2-14 January 2011
It was the second day of the year 2011 and also a day off being the weekend. We decided to spend the day by going somewhere out. Gambaga, about which I have read in the travel guide book, seemed to be a convenient option as it was likely to be a day trip from Bolgatanga. We were four people who gathered for the trip, me, Jason, Jillian and Olke. We started early in the morning and made our way to Walewale, the junction town in between Bolgatanga and Gambaga, where we got off the tro tro and found another tro tro for Gambaga. There were a number of buses and tro standing at the junction. One man asked us by shouting loudly, “where?”, I had to answer him in the same volume level, “Gambaga”. The man smiled and directed towards the right bus. We gave money to the ticket seller and in return we were given one wooden chip each which was taken back when the bus was about to start. It took about 30 minutes to get the bus full.
The real painful part of the journey started from Walewale onwards. It was dirt road all the way up to Gambaga and the bus ride was dusty and bumpy. The bus stopped at a number of places where the passengers were alighting and boarding. Suddenly and unexpectedly a tar road started when I thought at last the dirt road had ended but Jillian showed me on the book that it was going to be only short. Exactly as the book showed, it ended abruptly and we were back on the dirt road. There was no way anybody could be asked “why is it so?”. I thought that I should stop thinking about the questions starting with why till I am here in Ghana but it is impossible, otherwise there is no point in volunteering. But still I did not go in for the enquiry of it.
When we alighted in Gambaga, the town seemed to be totally inactive. It was obvious that there were very few people on the road because it was 12:30 in the afternoon and it was Sunday. One person who looked unclean and insane approached us and started following by telling us that he could help by taking us to whatever our destination was. Nobody had any idea about how to approach the Witches Camp, which we wished to see. As we wanted to get rid of that person, we decided to have some cold drink before we started for our destination. But the man won, as we did not find any convenient place to sit near the lorry station.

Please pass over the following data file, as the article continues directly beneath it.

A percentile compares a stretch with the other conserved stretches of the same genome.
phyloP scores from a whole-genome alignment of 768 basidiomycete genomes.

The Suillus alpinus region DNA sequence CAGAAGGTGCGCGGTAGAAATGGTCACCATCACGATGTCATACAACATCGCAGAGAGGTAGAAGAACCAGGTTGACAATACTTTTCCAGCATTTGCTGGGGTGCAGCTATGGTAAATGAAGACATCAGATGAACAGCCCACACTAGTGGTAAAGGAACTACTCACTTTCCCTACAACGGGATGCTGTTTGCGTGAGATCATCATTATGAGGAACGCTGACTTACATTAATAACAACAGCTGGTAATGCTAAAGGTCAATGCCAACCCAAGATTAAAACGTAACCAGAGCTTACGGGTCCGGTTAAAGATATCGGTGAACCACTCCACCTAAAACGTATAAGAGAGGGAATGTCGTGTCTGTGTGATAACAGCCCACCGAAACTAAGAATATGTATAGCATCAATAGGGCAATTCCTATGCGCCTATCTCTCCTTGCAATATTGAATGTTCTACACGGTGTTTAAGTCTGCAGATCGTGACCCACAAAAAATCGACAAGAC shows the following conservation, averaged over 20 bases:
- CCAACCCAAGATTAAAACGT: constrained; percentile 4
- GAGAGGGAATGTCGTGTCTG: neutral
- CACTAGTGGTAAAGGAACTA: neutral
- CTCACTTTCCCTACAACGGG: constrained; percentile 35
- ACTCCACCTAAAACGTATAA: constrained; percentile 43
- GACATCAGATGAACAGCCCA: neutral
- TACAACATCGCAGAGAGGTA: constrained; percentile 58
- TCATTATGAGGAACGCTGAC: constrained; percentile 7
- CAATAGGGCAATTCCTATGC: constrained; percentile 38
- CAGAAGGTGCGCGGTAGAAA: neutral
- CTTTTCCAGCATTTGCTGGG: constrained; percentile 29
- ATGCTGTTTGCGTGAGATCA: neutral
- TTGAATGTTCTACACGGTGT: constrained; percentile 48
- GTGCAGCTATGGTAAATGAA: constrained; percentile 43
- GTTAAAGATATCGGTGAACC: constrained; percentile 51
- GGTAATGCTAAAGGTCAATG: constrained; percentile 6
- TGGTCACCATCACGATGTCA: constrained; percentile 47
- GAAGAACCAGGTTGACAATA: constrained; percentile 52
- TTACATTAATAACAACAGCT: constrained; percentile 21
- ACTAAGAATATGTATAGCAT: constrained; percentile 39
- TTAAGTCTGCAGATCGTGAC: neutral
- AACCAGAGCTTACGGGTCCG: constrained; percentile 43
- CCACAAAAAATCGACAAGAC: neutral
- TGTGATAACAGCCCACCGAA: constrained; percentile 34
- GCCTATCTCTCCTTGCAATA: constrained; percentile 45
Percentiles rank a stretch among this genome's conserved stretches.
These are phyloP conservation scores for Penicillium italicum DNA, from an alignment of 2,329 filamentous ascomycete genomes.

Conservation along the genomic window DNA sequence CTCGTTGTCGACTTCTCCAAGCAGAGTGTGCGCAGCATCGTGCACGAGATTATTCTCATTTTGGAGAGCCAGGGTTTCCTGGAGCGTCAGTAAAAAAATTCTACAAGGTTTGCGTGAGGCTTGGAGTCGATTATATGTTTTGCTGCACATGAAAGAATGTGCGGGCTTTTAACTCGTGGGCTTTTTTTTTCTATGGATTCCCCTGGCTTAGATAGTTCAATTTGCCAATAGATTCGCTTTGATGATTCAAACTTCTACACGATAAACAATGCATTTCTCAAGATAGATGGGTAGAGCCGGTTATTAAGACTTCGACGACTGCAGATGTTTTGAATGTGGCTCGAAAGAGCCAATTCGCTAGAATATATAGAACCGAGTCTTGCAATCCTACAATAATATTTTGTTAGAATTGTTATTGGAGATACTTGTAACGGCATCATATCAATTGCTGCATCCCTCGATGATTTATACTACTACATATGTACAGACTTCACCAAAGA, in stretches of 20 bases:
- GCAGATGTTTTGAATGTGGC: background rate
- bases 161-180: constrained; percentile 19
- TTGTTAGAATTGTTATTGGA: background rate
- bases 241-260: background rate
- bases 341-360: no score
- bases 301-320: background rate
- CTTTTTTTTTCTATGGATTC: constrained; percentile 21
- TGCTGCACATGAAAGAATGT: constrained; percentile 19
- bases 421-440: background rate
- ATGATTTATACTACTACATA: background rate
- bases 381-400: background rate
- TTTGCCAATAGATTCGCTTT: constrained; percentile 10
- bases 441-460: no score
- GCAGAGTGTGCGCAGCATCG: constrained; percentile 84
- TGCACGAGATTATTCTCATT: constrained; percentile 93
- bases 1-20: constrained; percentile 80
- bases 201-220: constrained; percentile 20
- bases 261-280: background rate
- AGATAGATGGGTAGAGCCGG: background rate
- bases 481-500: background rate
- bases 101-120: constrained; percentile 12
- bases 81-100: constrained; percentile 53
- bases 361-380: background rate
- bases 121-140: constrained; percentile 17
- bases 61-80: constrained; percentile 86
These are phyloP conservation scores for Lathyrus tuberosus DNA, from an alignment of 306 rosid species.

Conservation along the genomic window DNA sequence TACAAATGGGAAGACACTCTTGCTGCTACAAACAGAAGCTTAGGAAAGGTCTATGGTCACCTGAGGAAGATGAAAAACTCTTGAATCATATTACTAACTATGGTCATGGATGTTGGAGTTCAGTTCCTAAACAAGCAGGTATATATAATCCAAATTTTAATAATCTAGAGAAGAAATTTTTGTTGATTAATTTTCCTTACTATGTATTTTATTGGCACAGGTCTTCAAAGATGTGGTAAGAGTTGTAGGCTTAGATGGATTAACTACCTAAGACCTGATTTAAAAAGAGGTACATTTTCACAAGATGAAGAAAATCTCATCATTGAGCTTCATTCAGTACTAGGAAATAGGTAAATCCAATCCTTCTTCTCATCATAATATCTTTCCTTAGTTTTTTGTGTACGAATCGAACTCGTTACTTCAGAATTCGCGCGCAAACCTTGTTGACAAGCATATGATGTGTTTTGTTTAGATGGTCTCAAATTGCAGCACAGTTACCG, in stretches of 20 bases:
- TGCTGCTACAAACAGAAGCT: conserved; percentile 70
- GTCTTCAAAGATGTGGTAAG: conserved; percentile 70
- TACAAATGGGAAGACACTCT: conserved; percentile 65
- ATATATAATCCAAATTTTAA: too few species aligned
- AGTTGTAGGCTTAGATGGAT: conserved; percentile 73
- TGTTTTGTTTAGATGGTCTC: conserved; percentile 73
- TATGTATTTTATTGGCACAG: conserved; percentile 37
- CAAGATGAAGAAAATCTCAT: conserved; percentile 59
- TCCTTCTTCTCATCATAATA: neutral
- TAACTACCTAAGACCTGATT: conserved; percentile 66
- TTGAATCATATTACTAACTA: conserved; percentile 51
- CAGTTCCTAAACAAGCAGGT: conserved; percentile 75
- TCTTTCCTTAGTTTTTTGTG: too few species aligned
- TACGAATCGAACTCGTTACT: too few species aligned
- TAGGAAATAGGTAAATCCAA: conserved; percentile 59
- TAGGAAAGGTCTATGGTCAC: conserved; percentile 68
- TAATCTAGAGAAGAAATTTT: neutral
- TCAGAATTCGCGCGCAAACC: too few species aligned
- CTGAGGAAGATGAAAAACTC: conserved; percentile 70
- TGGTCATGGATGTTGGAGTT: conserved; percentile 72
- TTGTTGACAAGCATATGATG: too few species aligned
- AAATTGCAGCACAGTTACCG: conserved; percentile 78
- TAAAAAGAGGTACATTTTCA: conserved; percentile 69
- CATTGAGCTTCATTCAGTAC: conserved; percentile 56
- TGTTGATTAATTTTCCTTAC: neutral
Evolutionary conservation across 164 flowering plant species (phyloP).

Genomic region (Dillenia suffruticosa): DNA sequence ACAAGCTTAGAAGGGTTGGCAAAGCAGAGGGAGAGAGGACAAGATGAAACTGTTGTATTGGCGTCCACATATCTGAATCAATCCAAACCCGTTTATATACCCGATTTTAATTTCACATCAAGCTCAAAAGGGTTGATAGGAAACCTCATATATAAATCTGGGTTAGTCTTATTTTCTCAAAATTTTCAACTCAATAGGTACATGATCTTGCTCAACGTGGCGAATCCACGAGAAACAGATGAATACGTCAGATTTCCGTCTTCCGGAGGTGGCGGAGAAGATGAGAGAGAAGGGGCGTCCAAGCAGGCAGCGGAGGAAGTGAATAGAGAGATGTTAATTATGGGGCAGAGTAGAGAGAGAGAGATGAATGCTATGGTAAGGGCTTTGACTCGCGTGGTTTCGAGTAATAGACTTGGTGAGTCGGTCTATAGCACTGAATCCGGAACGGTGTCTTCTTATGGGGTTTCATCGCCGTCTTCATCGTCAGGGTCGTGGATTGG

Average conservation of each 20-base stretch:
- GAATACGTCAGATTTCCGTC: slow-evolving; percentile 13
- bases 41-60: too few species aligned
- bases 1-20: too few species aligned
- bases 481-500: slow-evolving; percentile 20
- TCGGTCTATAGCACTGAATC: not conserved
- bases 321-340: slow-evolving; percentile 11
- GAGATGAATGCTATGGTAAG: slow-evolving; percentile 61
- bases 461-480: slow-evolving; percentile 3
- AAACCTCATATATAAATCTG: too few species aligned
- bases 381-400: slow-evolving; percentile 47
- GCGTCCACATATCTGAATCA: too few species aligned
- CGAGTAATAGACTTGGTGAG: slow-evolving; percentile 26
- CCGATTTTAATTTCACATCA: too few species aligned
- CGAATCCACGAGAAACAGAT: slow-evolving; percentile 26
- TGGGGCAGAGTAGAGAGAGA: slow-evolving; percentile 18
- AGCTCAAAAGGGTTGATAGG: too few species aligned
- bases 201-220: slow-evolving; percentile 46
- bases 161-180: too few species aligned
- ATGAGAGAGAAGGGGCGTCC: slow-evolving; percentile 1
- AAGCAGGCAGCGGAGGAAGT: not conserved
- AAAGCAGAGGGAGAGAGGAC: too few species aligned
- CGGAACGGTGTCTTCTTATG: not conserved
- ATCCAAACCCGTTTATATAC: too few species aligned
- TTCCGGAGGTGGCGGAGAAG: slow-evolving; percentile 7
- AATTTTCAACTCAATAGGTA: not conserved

We just followed him as he took us to a small open hut where few people were sitting. A woman was busy preparing the yam chips nearby and she by washing them in the dirtiest of water I had ever seen being used for food preparation. The person told us that we shall have to wait till the youth who was seating there under the hut would go the chief and get his permission for allowing us in the Witches Camp. The youth returned and another man who was seating there took over the scene. He introduced himself as the prince and grandson of the Chief. He told us that as per the African tradition, being a foreigner in the Chief's land, we were supposed to greet him and give him a small gift of Kola nuts and or some money. The arguments started thereafter.
Olke: But why we have to pay the chief? I have been living in Bolgatanga for last one and half year. I have met so many chiefs like those of Zuarungu, Vea and Tongo. I have never given them any money.
Prince: Madam, you have to respect our African tradition. It is not like that we want to cheat you or ask for your money after seeing your white skin.
Sachin: But you know that happens with us at many places. Our experience has always been like that.
Jillian: Some of our friends have visited here before. They never told us about giving any money to anybody.
Then she called one of our friends to check whether it was right to give money to the Chief.